|Publication number||US5766791 A|
|Application number||US 08/713,641|
|Publication date||Jun 16, 1998|
|Filing date||Sep 13, 1996|
|Priority date||Sep 21, 1995|
|Publication number||08713641, 713641, US 5766791 A, US 5766791A, US-A-5766791, US5766791 A, US5766791A|
|Inventors||Osamu Takahashi, Shigeru Andou, Wataru Nakamura, Hisashi Suzuki|
|Original Assignee||Fuji Photo Film Co., Ltd.|
|Export Citation||BiBTeX, EndNote, RefMan|
|Patent Citations (2), Referenced by (19), Classifications (15), Legal Events (7)|
|External Links: USPTO, USPTO Assignment, Espacenet|
This invention relates to a sealed nonaqueous secondary battery which can cut off electric circuit in the battery with an increase in its internal pressure.
With the recent development of high performance, small-sized, and portable electronic equipment, secondary batteries having a higher energy density to take the place of conventional ones, such as nickel-cadmium batteries and lead batteries, have been demanded for use as a power source of such electronic equipment. Hence, the today's study has been given to development of nickel-hydrogen batteries using a hydrogen-intercalating metallic alloy for the anode and nonaqueous secondary batteries using an active material capable of intercalating and deintercalating a light metal for the cathode and anode. These types of batteries are now extending their use in some kinds of electronic equipment. In particular, sealed nonaqueous secondary batteries utilizing intercalation and deintercalation of lithium have a battery voltage as high as 3.6 V and a high energy density and are therefore expected to achieve reductions in size and weight. Further, they have a little self discharge and excellent cycle characteristics. For these reasons, sealed nonaqueous secondary batteries of this kind are expected to come into wide use as a power source of portable equipment.
In general, a sealed secondary battery increases its temperature in case of a shortcircuit or an overcharge, and as a result the electrolytic solution is vaporized to increase the internal pressure. If such a situation lasts to keep increasing the internal pressure, the battery would burst at last, and the surrounding equipment would be damaged. In order to avoid this, batteries of sealed type have an explosion-proof valve through which inside gas can be released when the internal pressure reaches a prescribed level.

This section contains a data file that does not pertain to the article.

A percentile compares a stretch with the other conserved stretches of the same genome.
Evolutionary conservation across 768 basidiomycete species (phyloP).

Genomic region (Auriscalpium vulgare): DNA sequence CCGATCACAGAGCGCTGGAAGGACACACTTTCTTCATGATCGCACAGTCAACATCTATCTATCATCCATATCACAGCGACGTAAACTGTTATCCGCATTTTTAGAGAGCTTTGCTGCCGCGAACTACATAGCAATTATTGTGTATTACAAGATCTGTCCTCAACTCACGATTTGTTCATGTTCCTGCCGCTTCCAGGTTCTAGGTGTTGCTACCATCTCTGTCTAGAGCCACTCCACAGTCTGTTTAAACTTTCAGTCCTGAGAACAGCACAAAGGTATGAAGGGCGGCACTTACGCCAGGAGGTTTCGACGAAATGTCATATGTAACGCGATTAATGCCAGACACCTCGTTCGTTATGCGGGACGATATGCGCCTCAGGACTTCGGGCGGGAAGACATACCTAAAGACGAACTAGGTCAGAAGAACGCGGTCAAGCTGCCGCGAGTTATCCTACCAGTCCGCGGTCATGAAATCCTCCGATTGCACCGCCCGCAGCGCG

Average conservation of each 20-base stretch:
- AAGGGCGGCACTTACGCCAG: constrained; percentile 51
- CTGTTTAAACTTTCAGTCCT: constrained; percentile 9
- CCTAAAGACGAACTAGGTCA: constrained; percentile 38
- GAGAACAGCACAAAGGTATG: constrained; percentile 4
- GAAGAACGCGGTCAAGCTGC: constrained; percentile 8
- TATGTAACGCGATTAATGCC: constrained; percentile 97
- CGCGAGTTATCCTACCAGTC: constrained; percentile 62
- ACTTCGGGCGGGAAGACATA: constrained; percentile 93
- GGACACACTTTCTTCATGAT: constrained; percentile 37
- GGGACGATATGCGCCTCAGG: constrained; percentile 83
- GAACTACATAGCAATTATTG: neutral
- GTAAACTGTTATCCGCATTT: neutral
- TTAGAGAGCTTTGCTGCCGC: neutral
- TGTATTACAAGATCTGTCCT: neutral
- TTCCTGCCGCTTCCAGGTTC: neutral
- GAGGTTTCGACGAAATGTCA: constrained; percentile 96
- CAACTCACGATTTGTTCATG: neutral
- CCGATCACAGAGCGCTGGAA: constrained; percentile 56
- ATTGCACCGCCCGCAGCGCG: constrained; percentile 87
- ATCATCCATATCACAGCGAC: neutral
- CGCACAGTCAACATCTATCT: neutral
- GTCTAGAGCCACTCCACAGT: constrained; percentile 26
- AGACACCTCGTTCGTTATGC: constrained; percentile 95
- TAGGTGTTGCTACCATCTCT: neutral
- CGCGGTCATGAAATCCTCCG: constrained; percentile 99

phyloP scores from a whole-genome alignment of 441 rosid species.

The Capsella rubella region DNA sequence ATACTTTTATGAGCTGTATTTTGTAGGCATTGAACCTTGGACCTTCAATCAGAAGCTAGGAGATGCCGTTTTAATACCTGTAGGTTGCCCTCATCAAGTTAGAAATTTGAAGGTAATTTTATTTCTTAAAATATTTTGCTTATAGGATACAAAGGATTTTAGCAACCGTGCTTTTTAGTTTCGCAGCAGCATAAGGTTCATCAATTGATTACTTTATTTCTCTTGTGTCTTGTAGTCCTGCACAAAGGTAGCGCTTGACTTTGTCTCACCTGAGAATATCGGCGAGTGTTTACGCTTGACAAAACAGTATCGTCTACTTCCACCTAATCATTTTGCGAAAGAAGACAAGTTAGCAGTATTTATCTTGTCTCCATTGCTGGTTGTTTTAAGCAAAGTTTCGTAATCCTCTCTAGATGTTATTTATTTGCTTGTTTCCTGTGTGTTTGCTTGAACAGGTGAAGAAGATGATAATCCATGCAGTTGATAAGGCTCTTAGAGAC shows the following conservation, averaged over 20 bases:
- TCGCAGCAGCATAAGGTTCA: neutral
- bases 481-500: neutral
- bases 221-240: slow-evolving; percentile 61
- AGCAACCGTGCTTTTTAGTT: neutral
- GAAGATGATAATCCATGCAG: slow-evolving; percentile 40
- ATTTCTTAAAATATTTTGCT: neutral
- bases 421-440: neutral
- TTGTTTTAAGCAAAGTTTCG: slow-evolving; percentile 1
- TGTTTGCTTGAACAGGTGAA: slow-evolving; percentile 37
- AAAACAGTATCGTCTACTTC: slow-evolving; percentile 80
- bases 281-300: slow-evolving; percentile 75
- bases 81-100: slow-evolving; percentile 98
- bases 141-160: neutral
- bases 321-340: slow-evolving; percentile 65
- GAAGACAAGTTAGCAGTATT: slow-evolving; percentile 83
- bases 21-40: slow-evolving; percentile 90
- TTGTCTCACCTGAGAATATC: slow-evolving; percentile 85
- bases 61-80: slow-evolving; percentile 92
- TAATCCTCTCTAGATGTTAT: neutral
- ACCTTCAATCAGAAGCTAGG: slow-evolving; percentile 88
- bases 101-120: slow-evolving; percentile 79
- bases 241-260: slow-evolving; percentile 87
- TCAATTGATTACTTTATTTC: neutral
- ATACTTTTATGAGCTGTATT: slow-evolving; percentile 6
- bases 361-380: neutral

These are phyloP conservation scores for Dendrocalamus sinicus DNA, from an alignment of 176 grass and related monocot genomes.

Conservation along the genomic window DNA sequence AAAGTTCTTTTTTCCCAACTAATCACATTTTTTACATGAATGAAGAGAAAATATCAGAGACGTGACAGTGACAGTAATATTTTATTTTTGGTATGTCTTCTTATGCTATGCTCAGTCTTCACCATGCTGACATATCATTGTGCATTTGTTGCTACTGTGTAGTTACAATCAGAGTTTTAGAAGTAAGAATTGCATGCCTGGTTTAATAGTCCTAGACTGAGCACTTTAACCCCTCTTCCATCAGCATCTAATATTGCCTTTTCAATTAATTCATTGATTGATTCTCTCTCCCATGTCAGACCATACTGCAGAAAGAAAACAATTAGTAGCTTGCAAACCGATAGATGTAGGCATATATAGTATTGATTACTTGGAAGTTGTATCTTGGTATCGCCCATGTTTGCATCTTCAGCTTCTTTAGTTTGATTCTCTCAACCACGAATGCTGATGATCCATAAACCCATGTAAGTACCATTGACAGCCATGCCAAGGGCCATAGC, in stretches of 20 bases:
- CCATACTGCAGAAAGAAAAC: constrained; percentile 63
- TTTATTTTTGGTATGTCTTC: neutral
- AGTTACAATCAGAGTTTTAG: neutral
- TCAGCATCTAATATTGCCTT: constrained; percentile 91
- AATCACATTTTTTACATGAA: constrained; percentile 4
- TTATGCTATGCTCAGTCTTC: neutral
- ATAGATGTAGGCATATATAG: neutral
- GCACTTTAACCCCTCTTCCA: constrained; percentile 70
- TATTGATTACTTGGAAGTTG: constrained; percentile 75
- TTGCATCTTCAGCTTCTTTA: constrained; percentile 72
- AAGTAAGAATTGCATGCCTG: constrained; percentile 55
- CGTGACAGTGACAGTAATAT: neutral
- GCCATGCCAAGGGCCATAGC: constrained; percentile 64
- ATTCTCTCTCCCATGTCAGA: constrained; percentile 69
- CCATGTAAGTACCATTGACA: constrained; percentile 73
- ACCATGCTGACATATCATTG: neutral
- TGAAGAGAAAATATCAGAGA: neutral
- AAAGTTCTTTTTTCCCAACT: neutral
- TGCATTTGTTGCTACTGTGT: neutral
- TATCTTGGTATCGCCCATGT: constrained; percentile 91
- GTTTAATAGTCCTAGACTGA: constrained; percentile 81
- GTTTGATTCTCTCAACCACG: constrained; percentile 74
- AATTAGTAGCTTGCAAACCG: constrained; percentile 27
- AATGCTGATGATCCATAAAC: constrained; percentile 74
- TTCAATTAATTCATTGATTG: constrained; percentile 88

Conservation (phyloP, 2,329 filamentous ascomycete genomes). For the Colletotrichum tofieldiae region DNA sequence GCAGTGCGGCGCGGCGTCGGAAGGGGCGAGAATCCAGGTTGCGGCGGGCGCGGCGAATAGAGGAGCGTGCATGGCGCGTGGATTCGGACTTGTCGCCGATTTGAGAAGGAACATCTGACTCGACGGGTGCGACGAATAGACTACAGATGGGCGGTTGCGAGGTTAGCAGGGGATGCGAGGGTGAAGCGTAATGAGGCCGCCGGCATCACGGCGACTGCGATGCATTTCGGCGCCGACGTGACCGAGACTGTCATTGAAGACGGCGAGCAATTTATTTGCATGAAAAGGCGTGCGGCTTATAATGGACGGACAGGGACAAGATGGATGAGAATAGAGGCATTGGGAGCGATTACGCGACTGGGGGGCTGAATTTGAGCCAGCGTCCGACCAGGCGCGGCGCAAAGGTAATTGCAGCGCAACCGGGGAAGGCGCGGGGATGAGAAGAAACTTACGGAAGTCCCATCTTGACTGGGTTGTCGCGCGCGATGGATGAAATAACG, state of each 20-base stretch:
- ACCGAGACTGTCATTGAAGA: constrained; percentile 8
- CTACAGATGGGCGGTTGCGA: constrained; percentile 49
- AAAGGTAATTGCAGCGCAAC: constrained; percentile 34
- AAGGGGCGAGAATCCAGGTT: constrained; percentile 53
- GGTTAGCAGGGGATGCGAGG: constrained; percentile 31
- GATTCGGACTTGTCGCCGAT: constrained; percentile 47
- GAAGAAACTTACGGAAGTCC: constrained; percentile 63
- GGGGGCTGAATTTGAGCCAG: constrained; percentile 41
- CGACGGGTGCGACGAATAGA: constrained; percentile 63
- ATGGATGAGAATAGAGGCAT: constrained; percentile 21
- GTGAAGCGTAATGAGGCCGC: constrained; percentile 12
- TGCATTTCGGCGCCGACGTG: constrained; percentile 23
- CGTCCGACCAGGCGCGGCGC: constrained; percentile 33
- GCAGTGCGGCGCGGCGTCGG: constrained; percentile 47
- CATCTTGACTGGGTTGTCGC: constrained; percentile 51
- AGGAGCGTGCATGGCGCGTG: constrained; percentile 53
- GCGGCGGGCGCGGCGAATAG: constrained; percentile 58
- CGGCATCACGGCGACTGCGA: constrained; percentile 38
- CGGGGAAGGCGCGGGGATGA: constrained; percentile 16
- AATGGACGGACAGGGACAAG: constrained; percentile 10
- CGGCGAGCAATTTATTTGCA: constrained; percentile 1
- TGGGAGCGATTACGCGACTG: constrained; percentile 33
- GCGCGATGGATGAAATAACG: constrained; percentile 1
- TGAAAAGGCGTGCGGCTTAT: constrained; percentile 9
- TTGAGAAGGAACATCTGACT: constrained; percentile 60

Sealed nonaqueous secondary batteries also have an explosion-proof valve. However, according to the latest reports, there are cases in which the internal pressure continues increasing even after the explosion-proof valve works at a prescribed internal pressure particularly in case of an overcharge, and the battery finally catches fire and bursts. This seems to be because electric current continues passing even after release of gas, so that the battery temperature and voltage continue increasing. It ultimately follows that such abnormal reactions as rapid decomposition of the electrolyte or the active material take place, resulting in an abrupt increase in battery temperature. Therefore, it is effective for preventing such an abnormal phenomenon to detect the internal pressure or temperature and to completely cut off the charging current. A few proposals for this purpose have been made to date, some of which have been put to practical use.
For example, JP-A-2-112151 (the term "JP-A" as used herein means an "unexamined published Japanese patent application") discloses a battery whose sealing part is shown in FIG. 9. The sealing part of FIG. 9 is composed of an explosion-proof valve 6 having, at the center thereof, a projection toward a group of electrodes, an insulating stripper 15 provided in contact with the lower side of the explosion-proof valve 6 and having a penetrated hole at the center thereof into which the projection of the explosion-proof valve 6 is put, and a lead plate 4 which is led from a grid of the electrode group and welded to the lower side of the projection of the explosion-proof valve 6 so as to make a connection between the lower side of the stripper 15 and the lower side of the projection of the explosion-proof valve 6. If the internal pressure begins to increase due to an overcharge, a shortcircuit, etc., the explosion-proof valve is deformed to the direction opposite to the electrode group. Consequently, the lead plate which is welded to the projection of the explosion-proof valve is peeled off and/or broken at the welded joint to thereby cut off the current. Thus, the worst, i.e., ignition or a burst of the battery can be avoided. Improvements have been added to the above-described mechanism cutting off the current, including a battery in which the stripper is fitted to the explosion-proof valve by means of a resin-made mating part to improve ease of assembly operation (JP-A-2-288063 and U.S. Pat. No. 4,943,497), a battery in which the stripper has a plurality of holes, and the explosion-proof valve has a thin part formed by making a groove on its surface to improve the safety (JP-A-U-4-24262, the term "JP-A-U" as used herein means an "unexamined published Japanese utility model application"), and a battery shown in FIG. 10 in which a thin metal plate is provided between the lower side of the projection of the explosion-proof valve and the lead plate, or the stripper is replaced with a metal disc 16 having gas vents, which is fixed to the explosion-proof valve by means of a resin-made disc holder 17, and the lower side of the projection of the explosion-proof valve is welded to the metal disc, and the lead plate is connected to the lower side (electrode side) of the metal disc (JP-A-5-343043).